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Journalism film series looks at dark side of reporting
November 19, 2017 @ 4:00 pm - 6:00 pm
Next in the Journalism Film Discussion Series, the 1951 film Ace in the Hole looks at the dark side of journalism: fake news, greed, and sensationalism.
Screening of this timely film will be followed by a discussion led by Randy Holhut, news editor of The Commons.
Coming to the Latchis Theater on Sunday, November 19, at 4 pm. Free and open to the public.
The history of journalism hasn’t always been honorable. It is littered with the stories of scoundrels willing to do anything for a story — anything at all.
Perhaps the best portrayal of an amoral, anything-for-a-scoop reporter is found in the filmic one-two punch that is Billy Wilder’s 1951 Ace in the Hole, starring Kirk Douglas.
Ace in the Hole was the film Wilder made after his Oscar-winning Sunset Boulevard and the first one he wrote as well as produced and directed. What he sets out to show is that not every journalist is a hero. Some of them cross the line — and then some — to get a scoop.
Douglas plays Chuck Tatum, a down-on-his-luck big time reporter who has been reduced to writing for a sleepy little paper in Albuquerque, N.M. When he hears about a man trapped alive inside a cavern, he sees a story that could be his ticket back to the big city.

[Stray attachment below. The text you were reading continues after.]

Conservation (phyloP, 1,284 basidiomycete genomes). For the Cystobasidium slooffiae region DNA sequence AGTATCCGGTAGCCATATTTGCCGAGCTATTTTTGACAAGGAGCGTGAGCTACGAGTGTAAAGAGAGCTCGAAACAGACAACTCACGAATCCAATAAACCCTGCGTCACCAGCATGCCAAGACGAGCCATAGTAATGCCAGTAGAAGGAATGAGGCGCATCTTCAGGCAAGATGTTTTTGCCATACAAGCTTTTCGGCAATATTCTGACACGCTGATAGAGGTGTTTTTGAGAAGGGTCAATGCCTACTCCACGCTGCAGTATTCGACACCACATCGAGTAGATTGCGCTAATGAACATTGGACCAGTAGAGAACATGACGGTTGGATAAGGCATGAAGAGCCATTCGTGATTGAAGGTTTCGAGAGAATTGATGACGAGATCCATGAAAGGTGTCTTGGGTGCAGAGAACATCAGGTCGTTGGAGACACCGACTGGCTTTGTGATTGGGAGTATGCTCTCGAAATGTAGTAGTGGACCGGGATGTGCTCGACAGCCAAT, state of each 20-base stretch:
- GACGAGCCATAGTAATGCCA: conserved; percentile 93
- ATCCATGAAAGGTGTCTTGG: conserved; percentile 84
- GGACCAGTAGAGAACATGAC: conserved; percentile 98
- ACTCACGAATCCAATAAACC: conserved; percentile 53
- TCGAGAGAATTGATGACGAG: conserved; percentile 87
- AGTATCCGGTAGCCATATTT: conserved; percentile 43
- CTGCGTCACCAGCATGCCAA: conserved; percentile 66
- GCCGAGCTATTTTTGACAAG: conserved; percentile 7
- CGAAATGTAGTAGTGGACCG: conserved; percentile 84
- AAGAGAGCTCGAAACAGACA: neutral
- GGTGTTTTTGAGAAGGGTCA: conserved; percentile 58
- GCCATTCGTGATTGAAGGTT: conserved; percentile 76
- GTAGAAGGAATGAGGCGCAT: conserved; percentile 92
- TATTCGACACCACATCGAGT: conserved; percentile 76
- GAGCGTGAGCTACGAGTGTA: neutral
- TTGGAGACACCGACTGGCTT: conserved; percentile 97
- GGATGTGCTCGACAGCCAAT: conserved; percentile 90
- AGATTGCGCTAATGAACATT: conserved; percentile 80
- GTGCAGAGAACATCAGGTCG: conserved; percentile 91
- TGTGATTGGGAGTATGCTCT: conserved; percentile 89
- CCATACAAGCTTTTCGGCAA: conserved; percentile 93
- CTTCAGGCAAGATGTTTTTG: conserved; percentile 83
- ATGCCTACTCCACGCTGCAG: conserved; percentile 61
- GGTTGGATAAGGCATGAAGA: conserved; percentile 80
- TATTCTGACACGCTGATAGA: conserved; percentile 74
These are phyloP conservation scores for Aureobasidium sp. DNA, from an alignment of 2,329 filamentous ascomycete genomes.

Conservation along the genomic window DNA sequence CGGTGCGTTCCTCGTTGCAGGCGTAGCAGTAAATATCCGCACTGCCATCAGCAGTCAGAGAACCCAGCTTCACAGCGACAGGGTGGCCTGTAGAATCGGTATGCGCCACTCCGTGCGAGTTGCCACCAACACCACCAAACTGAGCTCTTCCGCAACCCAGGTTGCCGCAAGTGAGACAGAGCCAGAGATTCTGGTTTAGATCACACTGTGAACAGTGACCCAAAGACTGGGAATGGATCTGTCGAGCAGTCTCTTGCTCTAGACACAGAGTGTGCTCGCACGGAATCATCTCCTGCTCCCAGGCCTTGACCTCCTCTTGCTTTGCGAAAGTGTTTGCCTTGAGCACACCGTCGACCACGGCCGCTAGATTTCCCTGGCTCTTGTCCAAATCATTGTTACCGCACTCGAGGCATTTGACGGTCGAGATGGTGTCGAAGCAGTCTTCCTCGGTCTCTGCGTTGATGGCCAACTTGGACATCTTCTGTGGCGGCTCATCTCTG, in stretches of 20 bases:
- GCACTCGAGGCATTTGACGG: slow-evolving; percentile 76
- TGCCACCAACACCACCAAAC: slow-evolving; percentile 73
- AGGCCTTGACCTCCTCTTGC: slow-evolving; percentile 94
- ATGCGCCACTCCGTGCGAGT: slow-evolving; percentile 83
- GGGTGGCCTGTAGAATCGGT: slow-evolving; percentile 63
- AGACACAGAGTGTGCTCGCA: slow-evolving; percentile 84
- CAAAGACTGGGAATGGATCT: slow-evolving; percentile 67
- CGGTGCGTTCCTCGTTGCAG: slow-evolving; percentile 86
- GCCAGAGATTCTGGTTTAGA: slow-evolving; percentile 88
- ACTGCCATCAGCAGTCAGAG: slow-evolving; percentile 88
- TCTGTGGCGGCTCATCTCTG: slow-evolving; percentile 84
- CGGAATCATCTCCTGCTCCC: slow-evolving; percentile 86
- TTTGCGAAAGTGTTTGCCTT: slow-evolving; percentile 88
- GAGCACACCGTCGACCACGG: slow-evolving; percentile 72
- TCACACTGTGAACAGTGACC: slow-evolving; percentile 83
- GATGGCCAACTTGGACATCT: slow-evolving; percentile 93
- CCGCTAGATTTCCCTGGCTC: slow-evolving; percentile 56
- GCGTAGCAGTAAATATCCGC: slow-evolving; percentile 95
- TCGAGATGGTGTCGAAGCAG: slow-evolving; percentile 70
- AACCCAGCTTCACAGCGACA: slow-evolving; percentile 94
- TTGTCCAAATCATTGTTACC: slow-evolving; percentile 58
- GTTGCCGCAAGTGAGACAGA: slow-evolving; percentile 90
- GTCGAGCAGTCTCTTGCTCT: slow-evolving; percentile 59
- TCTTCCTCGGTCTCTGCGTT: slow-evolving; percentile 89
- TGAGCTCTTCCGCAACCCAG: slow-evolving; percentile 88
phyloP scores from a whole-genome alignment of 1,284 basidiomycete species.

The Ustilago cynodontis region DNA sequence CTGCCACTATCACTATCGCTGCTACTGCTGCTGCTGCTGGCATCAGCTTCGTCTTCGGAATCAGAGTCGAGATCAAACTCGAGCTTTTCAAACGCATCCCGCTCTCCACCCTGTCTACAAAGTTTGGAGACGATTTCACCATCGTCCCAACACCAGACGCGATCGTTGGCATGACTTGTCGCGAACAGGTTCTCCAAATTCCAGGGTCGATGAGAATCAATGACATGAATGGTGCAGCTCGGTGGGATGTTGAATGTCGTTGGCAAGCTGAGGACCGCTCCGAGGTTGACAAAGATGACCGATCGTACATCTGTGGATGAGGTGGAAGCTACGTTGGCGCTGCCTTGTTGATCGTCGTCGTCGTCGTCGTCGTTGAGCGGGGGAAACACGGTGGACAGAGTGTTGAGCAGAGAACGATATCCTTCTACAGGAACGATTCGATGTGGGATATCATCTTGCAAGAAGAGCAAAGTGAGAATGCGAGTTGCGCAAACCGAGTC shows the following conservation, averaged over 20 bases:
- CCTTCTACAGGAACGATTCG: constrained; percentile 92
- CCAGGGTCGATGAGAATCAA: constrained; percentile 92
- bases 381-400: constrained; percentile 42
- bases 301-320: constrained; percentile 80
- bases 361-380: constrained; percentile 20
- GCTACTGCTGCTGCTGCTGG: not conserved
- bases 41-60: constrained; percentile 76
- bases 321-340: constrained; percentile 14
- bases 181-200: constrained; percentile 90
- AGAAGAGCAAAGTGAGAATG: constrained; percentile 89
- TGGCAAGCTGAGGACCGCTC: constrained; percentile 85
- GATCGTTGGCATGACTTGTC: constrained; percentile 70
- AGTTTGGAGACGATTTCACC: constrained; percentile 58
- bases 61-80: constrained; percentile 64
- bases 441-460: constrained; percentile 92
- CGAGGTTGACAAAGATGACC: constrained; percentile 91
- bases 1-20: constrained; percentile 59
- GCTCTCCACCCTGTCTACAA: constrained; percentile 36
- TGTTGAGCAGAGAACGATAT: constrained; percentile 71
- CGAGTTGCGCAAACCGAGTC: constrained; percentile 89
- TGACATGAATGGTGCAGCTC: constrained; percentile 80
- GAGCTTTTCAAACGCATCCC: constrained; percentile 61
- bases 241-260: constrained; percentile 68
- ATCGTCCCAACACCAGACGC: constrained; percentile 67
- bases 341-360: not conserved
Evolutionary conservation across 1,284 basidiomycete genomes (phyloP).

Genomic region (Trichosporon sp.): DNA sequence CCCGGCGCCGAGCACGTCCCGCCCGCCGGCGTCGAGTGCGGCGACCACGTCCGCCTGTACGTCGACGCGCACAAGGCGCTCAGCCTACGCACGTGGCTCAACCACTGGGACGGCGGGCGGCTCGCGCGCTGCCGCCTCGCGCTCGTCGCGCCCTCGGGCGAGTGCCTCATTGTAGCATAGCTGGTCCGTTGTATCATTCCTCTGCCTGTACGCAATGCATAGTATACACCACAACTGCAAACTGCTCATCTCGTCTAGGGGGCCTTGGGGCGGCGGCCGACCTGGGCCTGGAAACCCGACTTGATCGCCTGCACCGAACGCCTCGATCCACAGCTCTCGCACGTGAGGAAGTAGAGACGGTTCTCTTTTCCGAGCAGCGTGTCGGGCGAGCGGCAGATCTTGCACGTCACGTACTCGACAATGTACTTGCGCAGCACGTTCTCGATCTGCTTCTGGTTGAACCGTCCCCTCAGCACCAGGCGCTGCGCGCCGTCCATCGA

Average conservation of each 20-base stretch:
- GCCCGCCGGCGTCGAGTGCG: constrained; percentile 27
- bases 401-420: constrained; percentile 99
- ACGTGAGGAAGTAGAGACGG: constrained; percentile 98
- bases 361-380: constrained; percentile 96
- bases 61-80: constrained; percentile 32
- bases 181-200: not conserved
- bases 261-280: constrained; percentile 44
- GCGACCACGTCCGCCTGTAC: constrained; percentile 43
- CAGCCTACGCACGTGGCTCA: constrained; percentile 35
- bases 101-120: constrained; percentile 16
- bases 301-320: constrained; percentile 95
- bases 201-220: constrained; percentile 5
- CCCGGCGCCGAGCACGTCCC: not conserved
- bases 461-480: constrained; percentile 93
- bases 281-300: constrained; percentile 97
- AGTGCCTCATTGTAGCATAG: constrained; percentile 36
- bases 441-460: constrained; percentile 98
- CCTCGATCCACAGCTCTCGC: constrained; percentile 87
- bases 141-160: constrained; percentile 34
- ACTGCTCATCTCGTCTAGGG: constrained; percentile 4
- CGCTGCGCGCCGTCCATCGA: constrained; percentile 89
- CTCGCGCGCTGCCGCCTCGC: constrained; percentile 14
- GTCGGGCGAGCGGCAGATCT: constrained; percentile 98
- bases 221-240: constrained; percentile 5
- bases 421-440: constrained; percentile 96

“There’s not a soft or sentimental passage [in Ace in the Hole], a portrait of rotten journalism and the public’s insatiable appetite for it,” wrote the late film critic Roger Ebert. “Wilder, true to this vision and ahead of his time, made a movie in which the only good men are the victim and his doctor. Instead of blaming the journalist who masterminds a media circus, he is equally hard on sightseers who pay 25 cents admission. Nobody gets off the hook here.”
“The film was a box-office flop when it first came out, but with the passage of time, Ace in the Hole comes off as prophesy,” said Randy Holhut, news editor of The Commons, who will host the screening of the film and lead a discussion afterward. “It is a cautionary tale about news as spectacle and how easy it is to create it. It is also tightly written and edited and crackles with energy. Even after more than 65 years, it holds up.
“In our current era of fake news and devalued journalism, we have witnessed so many journalists willing to exchange honesty for access and many hell-bent-for-ratings television networks willing to employ them. That makes this film especially timely.”
The Journalism Film Festival is a joint production of The Commons, the Brattleboro Reformer, the Brooks Memorial Library, the Friends of Brooks Memorial Library, and the Latchis Theatre.